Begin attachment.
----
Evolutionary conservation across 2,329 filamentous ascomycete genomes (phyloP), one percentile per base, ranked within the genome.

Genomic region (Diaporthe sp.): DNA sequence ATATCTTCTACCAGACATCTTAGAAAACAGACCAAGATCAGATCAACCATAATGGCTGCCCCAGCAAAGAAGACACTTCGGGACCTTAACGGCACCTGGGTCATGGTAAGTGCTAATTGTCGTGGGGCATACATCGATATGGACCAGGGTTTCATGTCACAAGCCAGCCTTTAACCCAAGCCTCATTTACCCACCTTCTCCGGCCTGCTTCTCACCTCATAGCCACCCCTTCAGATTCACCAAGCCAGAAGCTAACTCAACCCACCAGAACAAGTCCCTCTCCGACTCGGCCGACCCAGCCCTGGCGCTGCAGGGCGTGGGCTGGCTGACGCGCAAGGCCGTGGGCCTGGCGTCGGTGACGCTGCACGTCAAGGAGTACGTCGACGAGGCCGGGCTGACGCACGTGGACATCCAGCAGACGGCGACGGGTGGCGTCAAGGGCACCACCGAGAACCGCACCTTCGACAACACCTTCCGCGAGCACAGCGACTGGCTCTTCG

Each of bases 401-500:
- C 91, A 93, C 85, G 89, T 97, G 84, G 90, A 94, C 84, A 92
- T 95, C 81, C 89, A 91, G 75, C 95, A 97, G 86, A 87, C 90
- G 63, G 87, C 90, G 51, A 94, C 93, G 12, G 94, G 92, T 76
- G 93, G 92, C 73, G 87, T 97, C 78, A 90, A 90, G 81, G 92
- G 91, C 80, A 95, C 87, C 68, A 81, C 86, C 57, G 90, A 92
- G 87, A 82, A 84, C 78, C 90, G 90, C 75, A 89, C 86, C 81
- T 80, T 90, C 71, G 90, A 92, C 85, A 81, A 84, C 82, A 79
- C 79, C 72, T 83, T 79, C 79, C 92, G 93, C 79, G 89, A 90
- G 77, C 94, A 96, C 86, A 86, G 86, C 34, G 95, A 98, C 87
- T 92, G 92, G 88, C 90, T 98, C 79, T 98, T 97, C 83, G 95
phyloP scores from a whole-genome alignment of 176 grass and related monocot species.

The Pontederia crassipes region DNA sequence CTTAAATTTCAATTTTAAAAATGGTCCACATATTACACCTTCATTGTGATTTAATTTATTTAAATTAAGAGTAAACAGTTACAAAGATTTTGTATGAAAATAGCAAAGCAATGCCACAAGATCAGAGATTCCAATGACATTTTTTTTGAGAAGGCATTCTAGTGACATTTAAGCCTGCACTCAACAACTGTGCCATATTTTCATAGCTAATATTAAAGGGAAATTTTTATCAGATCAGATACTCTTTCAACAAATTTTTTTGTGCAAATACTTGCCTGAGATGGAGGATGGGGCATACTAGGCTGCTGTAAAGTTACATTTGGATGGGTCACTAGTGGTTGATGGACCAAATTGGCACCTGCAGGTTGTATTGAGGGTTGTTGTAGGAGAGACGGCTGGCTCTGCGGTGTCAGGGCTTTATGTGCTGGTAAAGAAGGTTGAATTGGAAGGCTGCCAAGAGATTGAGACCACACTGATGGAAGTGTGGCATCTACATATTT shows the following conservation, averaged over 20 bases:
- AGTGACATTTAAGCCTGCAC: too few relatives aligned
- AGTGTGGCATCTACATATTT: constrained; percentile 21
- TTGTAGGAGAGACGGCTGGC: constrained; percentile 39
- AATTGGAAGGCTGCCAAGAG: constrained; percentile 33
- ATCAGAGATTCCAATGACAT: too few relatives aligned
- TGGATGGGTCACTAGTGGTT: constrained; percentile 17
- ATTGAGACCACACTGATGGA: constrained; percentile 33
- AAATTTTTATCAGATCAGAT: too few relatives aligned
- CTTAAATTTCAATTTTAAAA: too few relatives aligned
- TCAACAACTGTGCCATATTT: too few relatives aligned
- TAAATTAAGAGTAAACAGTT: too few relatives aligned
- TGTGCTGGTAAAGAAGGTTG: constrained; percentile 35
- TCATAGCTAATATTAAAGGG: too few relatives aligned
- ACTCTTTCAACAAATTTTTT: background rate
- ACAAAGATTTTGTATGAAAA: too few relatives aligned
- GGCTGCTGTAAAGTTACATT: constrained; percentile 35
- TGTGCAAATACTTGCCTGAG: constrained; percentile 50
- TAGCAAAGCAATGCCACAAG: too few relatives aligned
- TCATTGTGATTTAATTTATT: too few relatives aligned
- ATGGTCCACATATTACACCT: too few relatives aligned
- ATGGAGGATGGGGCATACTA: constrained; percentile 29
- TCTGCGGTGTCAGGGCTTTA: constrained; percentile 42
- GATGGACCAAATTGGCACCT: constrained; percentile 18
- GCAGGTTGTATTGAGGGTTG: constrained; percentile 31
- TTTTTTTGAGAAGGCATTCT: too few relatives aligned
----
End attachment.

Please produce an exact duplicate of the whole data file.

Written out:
Evolutionary conservation across 2,329 filamentous ascomycete genomes (phyloP), one percentile per base, ranked within the genome.

Genomic region (Diaporthe sp.): DNA sequence ATATCTTCTACCAGACATCTTAGAAAACAGACCAAGATCAGATCAACCATAATGGCTGCCCCAGCAAAGAAGACACTTCGGGACCTTAACGGCACCTGGGTCATGGTAAGTGCTAATTGTCGTGGGGCATACATCGATATGGACCAGGGTTTCATGTCACAAGCCAGCCTTTAACCCAAGCCTCATTTACCCACCTTCTCCGGCCTGCTTCTCACCTCATAGCCACCCCTTCAGATTCACCAAGCCAGAAGCTAACTCAACCCACCAGAACAAGTCCCTCTCCGACTCGGCCGACCCAGCCCTGGCGCTGCAGGGCGTGGGCTGGCTGACGCGCAAGGCCGTGGGCCTGGCGTCGGTGACGCTGCACGTCAAGGAGTACGTCGACGAGGCCGGGCTGACGCACGTGGACATCCAGCAGACGGCGACGGGTGGCGTCAAGGGCACCACCGAGAACCGCACCTTCGACAACACCTTCCGCGAGCACAGCGACTGGCTCTTCG

Each of bases 401-500:
- C 91, A 93, C 85, G 89, T 97, G 84, G 90, A 94, C 84, A 92
- T 95, C 81, C 89, A 91, G 75, C 95, A 97, G 86, A 87, C 90
- G 63, G 87, C 90, G 51, A 94, C 93, G 12, G 94, G 92, T 76
- G 93, G 92, C 73, G 87, T 97, C 78, A 90, A 90, G 81, G 92
- G 91, C 80, A 95, C 87, C 68, A 81, C 86, C 57, G 90, A 92
- G 87, A 82, A 84, C 78, C 90, G 90, C 75, A 89, C 86, C 81
- T 80, T 90, C 71, G 90, A 92, C 85, A 81, A 84, C 82, A 79
- C 79, C 72, T 83, T 79, C 79, C 92, G 93, C 79, G 89, A 90
- G 77, C 94, A 96, C 86, A 86, G 86, C 34, G 95, A 98, C 87
- T 92, G 92, G 88, C 90, T 98, C 79, T 98, T 97, C 83, G 95
phyloP scores from a whole-genome alignment of 176 grass and related monocot species.

The Pontederia crassipes region DNA sequence CTTAAATTTCAATTTTAAAAATGGTCCACATATTACACCTTCATTGTGATTTAATTTATTTAAATTAAGAGTAAACAGTTACAAAGATTTTGTATGAAAATAGCAAAGCAATGCCACAAGATCAGAGATTCCAATGACATTTTTTTTGAGAAGGCATTCTAGTGACATTTAAGCCTGCACTCAACAACTGTGCCATATTTTCATAGCTAATATTAAAGGGAAATTTTTATCAGATCAGATACTCTTTCAACAAATTTTTTTGTGCAAATACTTGCCTGAGATGGAGGATGGGGCATACTAGGCTGCTGTAAAGTTACATTTGGATGGGTCACTAGTGGTTGATGGACCAAATTGGCACCTGCAGGTTGTATTGAGGGTTGTTGTAGGAGAGACGGCTGGCTCTGCGGTGTCAGGGCTTTATGTGCTGGTAAAGAAGGTTGAATTGGAAGGCTGCCAAGAGATTGAGACCACACTGATGGAAGTGTGGCATCTACATATTT shows the following conservation, averaged over 20 bases:
- AGTGACATTTAAGCCTGCAC: too few relatives aligned
- AGTGTGGCATCTACATATTT: constrained; percentile 21
- TTGTAGGAGAGACGGCTGGC: constrained; percentile 39
- AATTGGAAGGCTGCCAAGAG: constrained; percentile 33
- ATCAGAGATTCCAATGACAT: too few relatives aligned
- TGGATGGGTCACTAGTGGTT: constrained; percentile 17
- ATTGAGACCACACTGATGGA: constrained; percentile 33
- AAATTTTTATCAGATCAGAT: too few relatives aligned
- CTTAAATTTCAATTTTAAAA: too few relatives aligned
- TCAACAACTGTGCCATATTT: too few relatives aligned
- TAAATTAAGAGTAAACAGTT: too few relatives aligned
- TGTGCTGGTAAAGAAGGTTG: constrained; percentile 35
- TCATAGCTAATATTAAAGGG: too few relatives aligned
- ACTCTTTCAACAAATTTTTT: background rate
- ACAAAGATTTTGTATGAAAA: too few relatives aligned
- GGCTGCTGTAAAGTTACATT: constrained; percentile 35
- TGTGCAAATACTTGCCTGAG: constrained; percentile 50
- TAGCAAAGCAATGCCACAAG: too few relatives aligned
- TCATTGTGATTTAATTTATT: too few relatives aligned
- ATGGTCCACATATTACACCT: too few relatives aligned
- ATGGAGGATGGGGCATACTA: constrained; percentile 29
- TCTGCGGTGTCAGGGCTTTA: constrained; percentile 42
- GATGGACCAAATTGGCACCT: constrained; percentile 18
- GCAGGTTGTATTGAGGGTTG: constrained; percentile 31
- TTTTTTTGAGAAGGCATTCT: too few relatives aligned